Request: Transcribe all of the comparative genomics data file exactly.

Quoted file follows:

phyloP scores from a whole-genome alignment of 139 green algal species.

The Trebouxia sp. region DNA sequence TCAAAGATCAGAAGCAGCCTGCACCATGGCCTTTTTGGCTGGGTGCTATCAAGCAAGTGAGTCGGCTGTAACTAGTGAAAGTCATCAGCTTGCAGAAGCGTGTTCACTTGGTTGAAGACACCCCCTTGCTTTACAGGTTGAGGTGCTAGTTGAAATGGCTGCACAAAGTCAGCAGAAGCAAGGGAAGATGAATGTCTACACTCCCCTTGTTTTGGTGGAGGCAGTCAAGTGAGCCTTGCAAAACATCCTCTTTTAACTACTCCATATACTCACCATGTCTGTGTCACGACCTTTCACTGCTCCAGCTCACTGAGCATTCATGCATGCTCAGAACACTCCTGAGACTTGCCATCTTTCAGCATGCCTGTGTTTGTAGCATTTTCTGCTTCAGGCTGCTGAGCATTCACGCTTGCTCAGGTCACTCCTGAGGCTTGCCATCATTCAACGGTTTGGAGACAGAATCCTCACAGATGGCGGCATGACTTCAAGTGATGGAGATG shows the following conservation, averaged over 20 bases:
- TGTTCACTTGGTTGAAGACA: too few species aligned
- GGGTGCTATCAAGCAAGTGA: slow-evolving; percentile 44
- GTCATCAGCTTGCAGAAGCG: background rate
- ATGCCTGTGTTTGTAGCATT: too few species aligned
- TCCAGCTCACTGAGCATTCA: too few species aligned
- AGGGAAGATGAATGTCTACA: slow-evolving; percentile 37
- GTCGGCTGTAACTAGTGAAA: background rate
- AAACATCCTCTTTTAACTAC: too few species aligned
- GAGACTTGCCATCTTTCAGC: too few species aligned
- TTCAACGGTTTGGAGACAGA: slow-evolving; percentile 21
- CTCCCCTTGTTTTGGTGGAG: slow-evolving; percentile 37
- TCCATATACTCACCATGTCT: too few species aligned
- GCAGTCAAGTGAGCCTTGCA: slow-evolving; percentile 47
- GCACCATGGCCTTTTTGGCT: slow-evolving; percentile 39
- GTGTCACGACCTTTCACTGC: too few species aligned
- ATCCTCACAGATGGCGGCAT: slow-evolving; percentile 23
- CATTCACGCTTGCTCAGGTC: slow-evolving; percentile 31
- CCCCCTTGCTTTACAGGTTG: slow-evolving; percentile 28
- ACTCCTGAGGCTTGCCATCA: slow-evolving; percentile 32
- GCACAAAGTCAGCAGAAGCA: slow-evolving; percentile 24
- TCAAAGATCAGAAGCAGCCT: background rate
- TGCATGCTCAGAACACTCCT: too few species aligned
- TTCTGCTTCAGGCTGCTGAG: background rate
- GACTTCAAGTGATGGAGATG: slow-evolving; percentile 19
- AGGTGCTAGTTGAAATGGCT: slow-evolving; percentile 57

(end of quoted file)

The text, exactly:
phyloP scores from a whole-genome alignment of 139 green algal species.

The Trebouxia sp. region DNA sequence TCAAAGATCAGAAGCAGCCTGCACCATGGCCTTTTTGGCTGGGTGCTATCAAGCAAGTGAGTCGGCTGTAACTAGTGAAAGTCATCAGCTTGCAGAAGCGTGTTCACTTGGTTGAAGACACCCCCTTGCTTTACAGGTTGAGGTGCTAGTTGAAATGGCTGCACAAAGTCAGCAGAAGCAAGGGAAGATGAATGTCTACACTCCCCTTGTTTTGGTGGAGGCAGTCAAGTGAGCCTTGCAAAACATCCTCTTTTAACTACTCCATATACTCACCATGTCTGTGTCACGACCTTTCACTGCTCCAGCTCACTGAGCATTCATGCATGCTCAGAACACTCCTGAGACTTGCCATCTTTCAGCATGCCTGTGTTTGTAGCATTTTCTGCTTCAGGCTGCTGAGCATTCACGCTTGCTCAGGTCACTCCTGAGGCTTGCCATCATTCAACGGTTTGGAGACAGAATCCTCACAGATGGCGGCATGACTTCAAGTGATGGAGATG shows the following conservation, averaged over 20 bases:
- TGTTCACTTGGTTGAAGACA: too few species aligned
- GGGTGCTATCAAGCAAGTGA: slow-evolving; percentile 44
- GTCATCAGCTTGCAGAAGCG: background rate
- ATGCCTGTGTTTGTAGCATT: too few species aligned
- TCCAGCTCACTGAGCATTCA: too few species aligned
- AGGGAAGATGAATGTCTACA: slow-evolving; percentile 37
- GTCGGCTGTAACTAGTGAAA: background rate
- AAACATCCTCTTTTAACTAC: too few species aligned
- GAGACTTGCCATCTTTCAGC: too few species aligned
- TTCAACGGTTTGGAGACAGA: slow-evolving; percentile 21
- CTCCCCTTGTTTTGGTGGAG: slow-evolving; percentile 37
- TCCATATACTCACCATGTCT: too few species aligned
- GCAGTCAAGTGAGCCTTGCA: slow-evolving; percentile 47
- GCACCATGGCCTTTTTGGCT: slow-evolving; percentile 39
- GTGTCACGACCTTTCACTGC: too few species aligned
- ATCCTCACAGATGGCGGCAT: slow-evolving; percentile 23
- CATTCACGCTTGCTCAGGTC: slow-evolving; percentile 31
- CCCCCTTGCTTTACAGGTTG: slow-evolving; percentile 28
- ACTCCTGAGGCTTGCCATCA: slow-evolving; percentile 32
- GCACAAAGTCAGCAGAAGCA: slow-evolving; percentile 24
- TCAAAGATCAGAAGCAGCCT: background rate
- TGCATGCTCAGAACACTCCT: too few species aligned
- TTCTGCTTCAGGCTGCTGAG: background rate
- GACTTCAAGTGATGGAGATG: slow-evolving; percentile 19
- AGGTGCTAGTTGAAATGGCT: slow-evolving; percentile 57